Is My Child Potty Training or Nighttime Wetting?

Nov 02, 2022 | 2 minutes Read

Mother and Son in  Pajamas laying in bed

If your child has been potty training, they may be wearing Pull-Ups® training pants as they transition from diapers to underwear — or on occasions when they’re away from home and want extra protection in case of an accident. But what about wetting at night? Are there night time Pull-Ups? And what’s the best option for a child who wets the bed but no longer has accidents during the day?

With so many options available, it can be difficult to determine which product is right for your growing child, especially when their struggles to stay dry at night may already be causing them unnecessary anxiety. Answering the four quick questions in the above quiz will help determine if your child is still potty training or experiencing bedwetting. Based on the results, the quiz will offer advice on which product would work best for them to help ease their worries and keep them feeling dry and comfortable.

When Do Kids Finish Potty Training?

Like walking, talking, or reading, potty training happens at different times for different kids. Most parents should start looking for signs of potty training readiness around 24 months. And once families start the process, it usually takes about 8 months. About half of kids are completely potty trained at age 3 (other than the occasional accident, of course!), but some finish around age 3½. Usually girls are trained about three months earlier than boys.

Many parents think finishing potty training will mean kids are dry at night too, not just during the day. But nighttime dryness is a completely different process. It’s highly connected to physical development. Your child’s bladder needs to grow big enough, and it needs to send signals to and from the brain communicating when they need to wake up during the night to use the bathroom.

How Is Bedwetting Different than Daytime Potty Accidents?

Nighttime wetting may be a medical condition called nocturnal enuresis. More than 5 million children in the U.S. continue to wet the bed past the age of 6, according to the National Kidney Foundation, and most of them simply outgrow it. Kids can wet the bed for a variety of reasons:

  • Being a deep sleeper. Your child may not realize they need to pee, or they might find it difficult to wake up.
  • Producing too much urine during the night.
  • Having a small or “irritable” bladder. Your child’s bladder may contract too easily, or the nerves that control the bladder may be slow to mature.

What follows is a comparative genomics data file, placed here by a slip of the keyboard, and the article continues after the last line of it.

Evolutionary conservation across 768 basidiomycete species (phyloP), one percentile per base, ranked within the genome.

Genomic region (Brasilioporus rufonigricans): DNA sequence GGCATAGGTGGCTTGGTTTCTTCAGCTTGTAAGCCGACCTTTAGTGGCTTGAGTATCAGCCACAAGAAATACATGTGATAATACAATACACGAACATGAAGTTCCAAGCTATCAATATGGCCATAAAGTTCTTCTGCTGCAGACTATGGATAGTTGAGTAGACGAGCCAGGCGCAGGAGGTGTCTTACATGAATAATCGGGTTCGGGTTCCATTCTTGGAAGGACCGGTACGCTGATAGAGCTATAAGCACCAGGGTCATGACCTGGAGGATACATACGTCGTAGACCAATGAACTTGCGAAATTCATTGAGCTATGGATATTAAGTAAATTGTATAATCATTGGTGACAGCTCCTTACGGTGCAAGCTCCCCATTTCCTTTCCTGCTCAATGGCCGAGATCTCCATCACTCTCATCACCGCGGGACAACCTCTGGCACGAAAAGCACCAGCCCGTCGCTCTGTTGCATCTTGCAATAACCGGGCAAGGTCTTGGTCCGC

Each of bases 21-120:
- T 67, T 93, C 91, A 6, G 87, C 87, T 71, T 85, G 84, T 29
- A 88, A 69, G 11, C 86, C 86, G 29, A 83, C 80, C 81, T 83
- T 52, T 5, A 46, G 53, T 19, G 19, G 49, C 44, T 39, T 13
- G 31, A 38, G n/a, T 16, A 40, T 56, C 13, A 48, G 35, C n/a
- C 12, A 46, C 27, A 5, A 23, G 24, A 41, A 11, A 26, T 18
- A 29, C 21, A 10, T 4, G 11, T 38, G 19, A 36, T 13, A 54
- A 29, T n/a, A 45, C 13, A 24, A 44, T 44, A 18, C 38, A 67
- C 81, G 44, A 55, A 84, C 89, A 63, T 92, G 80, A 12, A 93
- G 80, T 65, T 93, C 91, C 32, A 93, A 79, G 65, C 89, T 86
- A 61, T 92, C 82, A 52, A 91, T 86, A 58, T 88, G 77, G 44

• Genetics. Sometimes bedwetting runs in families. If you, your parents, or your siblings had issues with bedwetting, it’s not surprising that your child is also wetting the bed. If one parent wet the bed after 5 years old, their children have about 40% chance of bedwetting. If both parents wet the bed as children, their children have about a 70% chance of bedwetting. 
  • A medical condition. A urinary tract infection (UTI), constipation, bladder or kidney disease, a structural problem in the urinary system or nervous system, diabetes, obstructive sleep apnea, hormone imbalance, attention-deficit/hyperactivity disorder (ADHD), stress or anxiety could be causing bedwetting.
If you or your child is concerned about bedwetting, talk to your doctor. They may recommend a visit to a pediatric urologist to rule out any possible medical conditions. Yet don’t worry too much. According to Dr. Charles Sophy, medical director for the Los Angeles County Department of Children and Family Services, less than 3% of bedwetting is related to a medical or psychological problem.

Can I Train My Child to Stop Bedwetting

Your doctor may recommend some tips or treatments for bedwetting such as avoiding sugary drinks before bed. But, in general, it’s just something you and your child will have to be patient with. Be sure to take steps to keep them comfortable during this time. While your child may have worn training pants during the day while potty training, to stay dry overnight Pull-Ups aren’t the best option. Instead, try Goodnites® NightTime Underwear. Unlike Goodnites, Pull-Ups are designed for daytime use. Goodnites® NightTime Underwear are designed to keep kids — and their beds — dry throughout a long night. You might also want to try Goodnites® Bed Mats. They’re an especially good option if you’re away from home and want to be extra careful about keeping a mattress dry.

Still wondering if your child is done potty training? Take the quiz.

These articles are not a substitute for medical advice, consult your doctor as needed.